Stephen M. Walt

Is McChrystal dovish on Iran?

I’ve blogged a lot about Iran and Afghanistan over the past few months, but I’ve been remiss in not highlighting an important connection between the two issues. As Spencer Ackerman noted a few days ago, U.S. Afghan commander Stanley McChrystal offered this intriguing comment during his remarks at IISS headquarters in London last week: Iran, ...

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I’ve blogged a lot about Iran and Afghanistan over the past few months, but I’ve been remiss in not highlighting an important connection between the two issues. As Spencer Ackerman noted a few days ago, U.S. Afghan commander Stanley McChrystal offered this intriguing comment during his remarks at IISS headquarters in London last week:

Iran, of course, being, you know, in such proximity to Afghanistan and having significant influence inside Afghanistan, is a big player. They, in my view, they have a lot of very positive influence inside Afghanistan, some of it cultural, some of it financial, just things that any neighbor would have to try to build the stability. I think that if Iran takes a very mature look at a stable Afghanistan and support the government of Afghanistan, then we’ll be — we’ll be in good shape. If they were to choose not to do that, and they were to choose to support insurgents, I think that would be a significant miscalculation.

I don’t think this comment was an idle remark by McChrystal. What he’s telling us is that Iran could be a positive influence in Afghanistan, and that it could also be a real hindrance to our efforts. And that means that an attack on Iran would make our situation in Afghanistan even worse than it is already, because Iran would have both the capacity and the incentive to retaliate.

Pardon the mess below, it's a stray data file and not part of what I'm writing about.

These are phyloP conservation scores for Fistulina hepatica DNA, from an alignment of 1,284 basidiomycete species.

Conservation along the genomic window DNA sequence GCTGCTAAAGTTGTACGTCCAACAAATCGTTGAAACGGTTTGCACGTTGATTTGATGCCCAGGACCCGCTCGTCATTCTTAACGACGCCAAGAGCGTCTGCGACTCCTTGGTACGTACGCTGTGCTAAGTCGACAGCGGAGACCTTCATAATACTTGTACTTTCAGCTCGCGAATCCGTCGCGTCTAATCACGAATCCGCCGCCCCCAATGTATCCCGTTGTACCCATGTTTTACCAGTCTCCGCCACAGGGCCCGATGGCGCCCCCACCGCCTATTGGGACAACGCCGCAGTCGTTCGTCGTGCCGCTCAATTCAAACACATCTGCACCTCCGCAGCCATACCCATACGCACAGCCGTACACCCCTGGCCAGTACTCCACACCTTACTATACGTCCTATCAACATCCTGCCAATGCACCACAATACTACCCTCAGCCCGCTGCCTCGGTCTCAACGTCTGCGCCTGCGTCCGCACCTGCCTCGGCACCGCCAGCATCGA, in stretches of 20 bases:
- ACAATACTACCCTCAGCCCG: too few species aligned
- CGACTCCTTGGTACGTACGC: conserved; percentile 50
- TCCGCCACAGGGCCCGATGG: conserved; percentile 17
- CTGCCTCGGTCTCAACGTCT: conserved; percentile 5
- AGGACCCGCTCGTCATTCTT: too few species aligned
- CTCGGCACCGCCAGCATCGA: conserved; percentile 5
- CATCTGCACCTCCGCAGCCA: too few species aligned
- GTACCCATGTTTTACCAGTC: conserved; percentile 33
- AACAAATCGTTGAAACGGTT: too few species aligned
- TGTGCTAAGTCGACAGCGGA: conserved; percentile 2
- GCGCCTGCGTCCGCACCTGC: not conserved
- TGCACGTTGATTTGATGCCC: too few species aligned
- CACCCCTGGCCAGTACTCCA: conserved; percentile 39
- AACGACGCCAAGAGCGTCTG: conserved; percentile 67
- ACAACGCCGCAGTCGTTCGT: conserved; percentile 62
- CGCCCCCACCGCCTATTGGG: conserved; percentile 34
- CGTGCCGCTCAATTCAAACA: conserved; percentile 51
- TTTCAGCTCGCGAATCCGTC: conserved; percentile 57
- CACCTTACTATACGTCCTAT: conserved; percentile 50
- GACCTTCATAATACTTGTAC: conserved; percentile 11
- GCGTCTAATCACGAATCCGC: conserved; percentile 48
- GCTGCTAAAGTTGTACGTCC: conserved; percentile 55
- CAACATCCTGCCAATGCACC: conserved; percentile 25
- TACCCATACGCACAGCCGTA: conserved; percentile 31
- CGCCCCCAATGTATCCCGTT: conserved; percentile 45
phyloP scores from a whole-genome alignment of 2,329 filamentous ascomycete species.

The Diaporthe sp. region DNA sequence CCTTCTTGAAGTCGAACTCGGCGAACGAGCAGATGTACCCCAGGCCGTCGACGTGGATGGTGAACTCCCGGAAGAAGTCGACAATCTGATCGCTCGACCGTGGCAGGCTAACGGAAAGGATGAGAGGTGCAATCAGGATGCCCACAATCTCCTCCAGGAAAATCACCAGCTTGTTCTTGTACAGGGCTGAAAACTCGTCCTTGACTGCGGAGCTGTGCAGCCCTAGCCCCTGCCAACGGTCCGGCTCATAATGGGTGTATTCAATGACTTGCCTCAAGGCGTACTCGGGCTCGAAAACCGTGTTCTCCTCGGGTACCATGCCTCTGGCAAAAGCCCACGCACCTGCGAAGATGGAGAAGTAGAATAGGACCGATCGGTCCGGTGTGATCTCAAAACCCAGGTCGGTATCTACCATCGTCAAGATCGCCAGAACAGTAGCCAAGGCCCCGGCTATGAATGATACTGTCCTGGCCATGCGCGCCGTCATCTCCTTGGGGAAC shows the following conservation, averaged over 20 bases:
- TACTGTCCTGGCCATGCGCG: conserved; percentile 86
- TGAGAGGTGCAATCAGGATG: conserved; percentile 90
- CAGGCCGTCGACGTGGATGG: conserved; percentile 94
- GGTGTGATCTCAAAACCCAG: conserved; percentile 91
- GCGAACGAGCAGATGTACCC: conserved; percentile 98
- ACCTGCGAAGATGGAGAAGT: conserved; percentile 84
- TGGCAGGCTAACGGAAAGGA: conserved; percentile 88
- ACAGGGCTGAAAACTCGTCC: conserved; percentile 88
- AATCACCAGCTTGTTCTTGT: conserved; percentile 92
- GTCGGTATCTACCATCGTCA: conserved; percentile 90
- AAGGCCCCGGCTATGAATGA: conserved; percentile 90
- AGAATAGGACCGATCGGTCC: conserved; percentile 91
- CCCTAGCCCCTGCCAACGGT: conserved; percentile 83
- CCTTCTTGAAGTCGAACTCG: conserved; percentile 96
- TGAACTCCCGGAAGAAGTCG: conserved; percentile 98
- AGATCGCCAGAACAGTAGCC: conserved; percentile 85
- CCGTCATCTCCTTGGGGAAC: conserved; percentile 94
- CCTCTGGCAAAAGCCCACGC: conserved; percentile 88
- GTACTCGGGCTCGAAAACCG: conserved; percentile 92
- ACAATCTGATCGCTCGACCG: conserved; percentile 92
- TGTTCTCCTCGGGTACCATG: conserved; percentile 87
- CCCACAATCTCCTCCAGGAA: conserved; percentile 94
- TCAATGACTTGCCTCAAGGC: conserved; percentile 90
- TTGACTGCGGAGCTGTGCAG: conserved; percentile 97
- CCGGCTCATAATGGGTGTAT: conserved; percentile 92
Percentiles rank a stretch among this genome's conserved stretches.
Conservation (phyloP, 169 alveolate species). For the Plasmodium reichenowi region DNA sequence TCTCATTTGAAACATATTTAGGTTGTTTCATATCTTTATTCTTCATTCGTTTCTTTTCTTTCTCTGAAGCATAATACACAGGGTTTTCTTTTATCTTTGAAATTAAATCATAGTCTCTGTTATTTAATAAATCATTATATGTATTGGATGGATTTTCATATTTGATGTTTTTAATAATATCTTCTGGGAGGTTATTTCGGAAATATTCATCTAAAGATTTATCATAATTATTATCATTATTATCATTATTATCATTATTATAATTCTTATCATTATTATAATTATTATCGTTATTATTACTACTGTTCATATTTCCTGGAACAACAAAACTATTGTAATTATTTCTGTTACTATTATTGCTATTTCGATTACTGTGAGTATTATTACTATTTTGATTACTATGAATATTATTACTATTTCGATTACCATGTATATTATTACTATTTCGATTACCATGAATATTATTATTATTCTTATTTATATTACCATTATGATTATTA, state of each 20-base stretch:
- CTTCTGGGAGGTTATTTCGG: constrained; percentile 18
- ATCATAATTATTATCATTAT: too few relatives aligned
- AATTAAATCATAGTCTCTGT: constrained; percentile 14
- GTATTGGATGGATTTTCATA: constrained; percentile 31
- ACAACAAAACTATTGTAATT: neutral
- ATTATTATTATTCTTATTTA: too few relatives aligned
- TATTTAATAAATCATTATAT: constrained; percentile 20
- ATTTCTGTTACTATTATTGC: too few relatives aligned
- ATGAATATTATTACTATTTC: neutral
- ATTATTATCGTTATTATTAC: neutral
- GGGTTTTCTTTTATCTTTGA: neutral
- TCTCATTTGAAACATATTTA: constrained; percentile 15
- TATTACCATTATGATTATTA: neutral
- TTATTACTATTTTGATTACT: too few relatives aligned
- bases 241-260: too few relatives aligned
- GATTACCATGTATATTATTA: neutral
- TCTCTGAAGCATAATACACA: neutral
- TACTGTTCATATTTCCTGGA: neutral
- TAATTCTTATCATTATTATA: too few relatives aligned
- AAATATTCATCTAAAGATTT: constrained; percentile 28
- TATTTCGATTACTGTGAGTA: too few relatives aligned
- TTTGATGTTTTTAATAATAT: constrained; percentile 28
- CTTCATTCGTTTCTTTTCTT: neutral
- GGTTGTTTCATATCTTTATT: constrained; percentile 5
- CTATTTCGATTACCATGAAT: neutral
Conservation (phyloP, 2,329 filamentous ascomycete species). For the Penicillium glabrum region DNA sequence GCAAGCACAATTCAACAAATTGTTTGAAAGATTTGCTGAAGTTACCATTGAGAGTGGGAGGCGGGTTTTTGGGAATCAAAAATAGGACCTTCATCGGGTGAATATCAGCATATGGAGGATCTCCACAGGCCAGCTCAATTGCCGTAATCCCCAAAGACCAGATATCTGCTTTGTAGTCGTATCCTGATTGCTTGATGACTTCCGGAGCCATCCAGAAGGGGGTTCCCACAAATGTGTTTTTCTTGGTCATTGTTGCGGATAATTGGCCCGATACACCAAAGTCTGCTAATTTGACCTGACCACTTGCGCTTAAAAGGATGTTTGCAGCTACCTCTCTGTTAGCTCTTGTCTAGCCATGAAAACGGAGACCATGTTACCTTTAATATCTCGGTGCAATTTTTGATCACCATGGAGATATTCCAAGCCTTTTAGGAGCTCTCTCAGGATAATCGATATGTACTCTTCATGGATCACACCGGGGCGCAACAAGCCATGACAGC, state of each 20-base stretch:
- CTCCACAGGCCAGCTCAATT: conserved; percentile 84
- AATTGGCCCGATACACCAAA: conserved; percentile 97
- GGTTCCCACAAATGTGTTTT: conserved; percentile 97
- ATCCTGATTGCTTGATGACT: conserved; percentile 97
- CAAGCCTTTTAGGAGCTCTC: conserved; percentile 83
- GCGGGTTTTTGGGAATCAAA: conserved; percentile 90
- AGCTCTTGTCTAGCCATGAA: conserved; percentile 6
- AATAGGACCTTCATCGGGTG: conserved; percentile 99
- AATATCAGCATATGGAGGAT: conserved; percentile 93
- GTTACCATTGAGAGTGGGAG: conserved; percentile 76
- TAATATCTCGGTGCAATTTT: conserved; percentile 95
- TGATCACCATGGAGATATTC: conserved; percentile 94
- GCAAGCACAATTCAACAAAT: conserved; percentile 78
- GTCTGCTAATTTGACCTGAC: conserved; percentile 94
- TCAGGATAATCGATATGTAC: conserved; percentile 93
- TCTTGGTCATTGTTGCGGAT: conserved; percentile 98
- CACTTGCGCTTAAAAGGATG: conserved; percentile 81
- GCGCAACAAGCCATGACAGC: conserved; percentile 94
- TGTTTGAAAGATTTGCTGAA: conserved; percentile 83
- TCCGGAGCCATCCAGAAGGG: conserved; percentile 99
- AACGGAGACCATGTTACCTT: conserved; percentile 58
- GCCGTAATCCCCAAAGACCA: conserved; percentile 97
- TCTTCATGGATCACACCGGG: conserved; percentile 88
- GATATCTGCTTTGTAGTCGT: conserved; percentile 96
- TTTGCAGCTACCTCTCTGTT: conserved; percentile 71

There’s no love lost between Iran and the Taliban, in part because the Taliban murdered ten Iranian diplomats in Mazari Sharif back in 1998. But Iran does retain some influence there — as McChystal points out –and they would undoubtedly be looking for some way to pay us back if we were foolish enough to strike them. McChrystal is probably aware that advocates of a hardline approach to Tehran have a lot of clout in the Obama administration, and that plenty of other voices — such as GOP Senator Lindsay Graham — continue to wave the big stick even as negotiations get underway.

So McChrystal’s seemingly innocuous remark might actually be something of a pre-emptive strike against those who keep suggesting that our only approach to Iran is preventive war. If so, then this might be another illustration of Richard Betts’s argument in Soldiers, Statesmen, and Cold War Crises, which showed that at least in the U.S. context, civilians are often a lot more bellicose than the uniformed military. In any case, I hope Obama is paying attention.

SHAUN CURRY/AFP/Getty Images

Stephen M. Walt is the Robert and Renée Belfer professor of international relations at Harvard University.

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